Would say $500/month be enough to get you to move closer to the office?

live work play

The recent ‘working from home’ kerfuffle that sprang from Yahoo’s decision to end all remote working arrangements and Best Buy’s move to end their ROWE program at their corporate HQ, (while technically not a ‘remote work’ program, certainly resulted in lots of people working remotely), has seemed to die down for the moment, seemingly drowned out by a combination of March Madness, Spring Break and tax season. And quite honestly it seems to me that all the debate and gnashing of teeth that commenced from these high-profile cases didn’t really do anything to sway anyone’s opinion either way regarding the merits, effectiveness, or value to employees and organizations that may or may not stem from remote working arrangements. Both the ‘pro’ and ‘con’ forces are heavily armed with their own statistics, studies, and anecdotes, and both have dug in to their positions on the matter. It’s sort of like politics or baseball or ice cream preference – 99% of the energy and time spent on trying to get someone to change their views on the subject is wasted, and the other 1% is usually not very effective. For the record, the correct answers are ‘moderate’, ‘New York Mets’, and ‘Mint Chip’.

So rather than another boring reset of the remote working issue, I wanted to check FOT Nation’s opinion on one organization’s slightly different approach to the entire workplace, home, and the space between them – a program that pays people to live near the office. The company is the small Bay Area tech firm Imo and the details of their scheme were described recently in Fast Company – but for you busy FOT reader the essential details are these:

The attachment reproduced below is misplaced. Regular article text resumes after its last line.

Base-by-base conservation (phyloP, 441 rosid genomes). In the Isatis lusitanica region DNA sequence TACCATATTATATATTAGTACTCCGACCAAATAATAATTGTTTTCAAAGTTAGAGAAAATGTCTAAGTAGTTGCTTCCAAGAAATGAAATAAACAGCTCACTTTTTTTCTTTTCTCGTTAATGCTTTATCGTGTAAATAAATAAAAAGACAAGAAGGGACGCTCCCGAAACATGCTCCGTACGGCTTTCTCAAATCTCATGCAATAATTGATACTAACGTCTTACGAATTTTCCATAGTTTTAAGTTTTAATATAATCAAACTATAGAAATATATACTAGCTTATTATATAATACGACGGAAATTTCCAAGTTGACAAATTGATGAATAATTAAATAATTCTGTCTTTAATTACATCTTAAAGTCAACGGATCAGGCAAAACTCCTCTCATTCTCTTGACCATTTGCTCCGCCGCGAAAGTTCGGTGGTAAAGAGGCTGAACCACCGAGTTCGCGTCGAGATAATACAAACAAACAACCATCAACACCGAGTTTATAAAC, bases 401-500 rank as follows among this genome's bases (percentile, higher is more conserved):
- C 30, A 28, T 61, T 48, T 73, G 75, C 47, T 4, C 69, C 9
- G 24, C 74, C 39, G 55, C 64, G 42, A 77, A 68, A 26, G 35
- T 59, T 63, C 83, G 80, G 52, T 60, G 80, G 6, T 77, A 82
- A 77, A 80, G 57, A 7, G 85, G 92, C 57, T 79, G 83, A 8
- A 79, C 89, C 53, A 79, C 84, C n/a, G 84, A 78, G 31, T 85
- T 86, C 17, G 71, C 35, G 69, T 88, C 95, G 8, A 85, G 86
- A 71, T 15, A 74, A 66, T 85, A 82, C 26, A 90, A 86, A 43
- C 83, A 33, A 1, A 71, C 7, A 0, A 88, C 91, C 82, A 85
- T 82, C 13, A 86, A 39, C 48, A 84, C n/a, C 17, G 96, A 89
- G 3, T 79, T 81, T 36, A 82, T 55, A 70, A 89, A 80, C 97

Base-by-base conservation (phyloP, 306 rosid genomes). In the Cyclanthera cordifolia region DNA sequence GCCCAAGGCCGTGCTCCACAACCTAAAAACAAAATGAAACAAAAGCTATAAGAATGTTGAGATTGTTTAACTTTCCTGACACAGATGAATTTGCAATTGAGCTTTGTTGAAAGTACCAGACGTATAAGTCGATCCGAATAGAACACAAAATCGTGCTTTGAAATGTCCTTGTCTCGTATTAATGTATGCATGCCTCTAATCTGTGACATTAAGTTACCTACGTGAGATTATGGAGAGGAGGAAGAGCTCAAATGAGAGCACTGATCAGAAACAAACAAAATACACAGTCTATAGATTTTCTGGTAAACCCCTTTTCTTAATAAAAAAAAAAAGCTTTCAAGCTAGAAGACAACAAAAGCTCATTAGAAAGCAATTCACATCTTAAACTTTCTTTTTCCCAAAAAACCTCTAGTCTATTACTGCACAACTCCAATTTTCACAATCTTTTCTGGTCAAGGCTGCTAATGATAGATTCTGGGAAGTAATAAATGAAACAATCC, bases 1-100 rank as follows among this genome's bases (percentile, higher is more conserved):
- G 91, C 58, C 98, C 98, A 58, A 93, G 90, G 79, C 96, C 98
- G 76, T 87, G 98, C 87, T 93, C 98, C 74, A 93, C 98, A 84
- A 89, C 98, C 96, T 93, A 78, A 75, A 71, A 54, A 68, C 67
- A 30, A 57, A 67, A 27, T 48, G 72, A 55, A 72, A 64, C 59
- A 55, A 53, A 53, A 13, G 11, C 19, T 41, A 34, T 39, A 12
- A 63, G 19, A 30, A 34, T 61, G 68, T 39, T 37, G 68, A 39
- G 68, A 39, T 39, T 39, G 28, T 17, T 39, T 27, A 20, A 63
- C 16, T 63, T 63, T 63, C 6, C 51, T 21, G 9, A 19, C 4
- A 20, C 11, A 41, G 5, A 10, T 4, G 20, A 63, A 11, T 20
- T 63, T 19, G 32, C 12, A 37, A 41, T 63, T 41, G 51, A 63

What if you could get that (commuting) time back? That’s what Ralph and Georges Harik, the brothers who run the Palo Alto-based messaging company Imo, came to wonder. A few years ago, reading that another Palo Alto company (Facebook) had flirted with a similar policy, they began offering a $500 monthly housing stipend to employees who chose to live within five miles of Imo’s office. Today, of Imo’s roughly 20 employees, all but one or two have taken up the Hariks on their offer.

The principal benefits of living near where you work are almost too obvious to mention; the time that would have spent commuting simply goes back to things you love: family, friends, hobbies, sleep. But Imo has found there are secondary benefits, too. A five-mile radius (plus Palo Alto’s climate) makes active commutes, via bike or foot, more likely. Employees find they’re able to pop home during their lunch break to take care of a few quick chores. Those who have dogs are saving on doggy day care or dog-walker fees, since they can run home to let Fido out for a spell. There are family-related perks, too: Ralph Harik goes home around lunchtime these days to visit his 9-month-old daughter.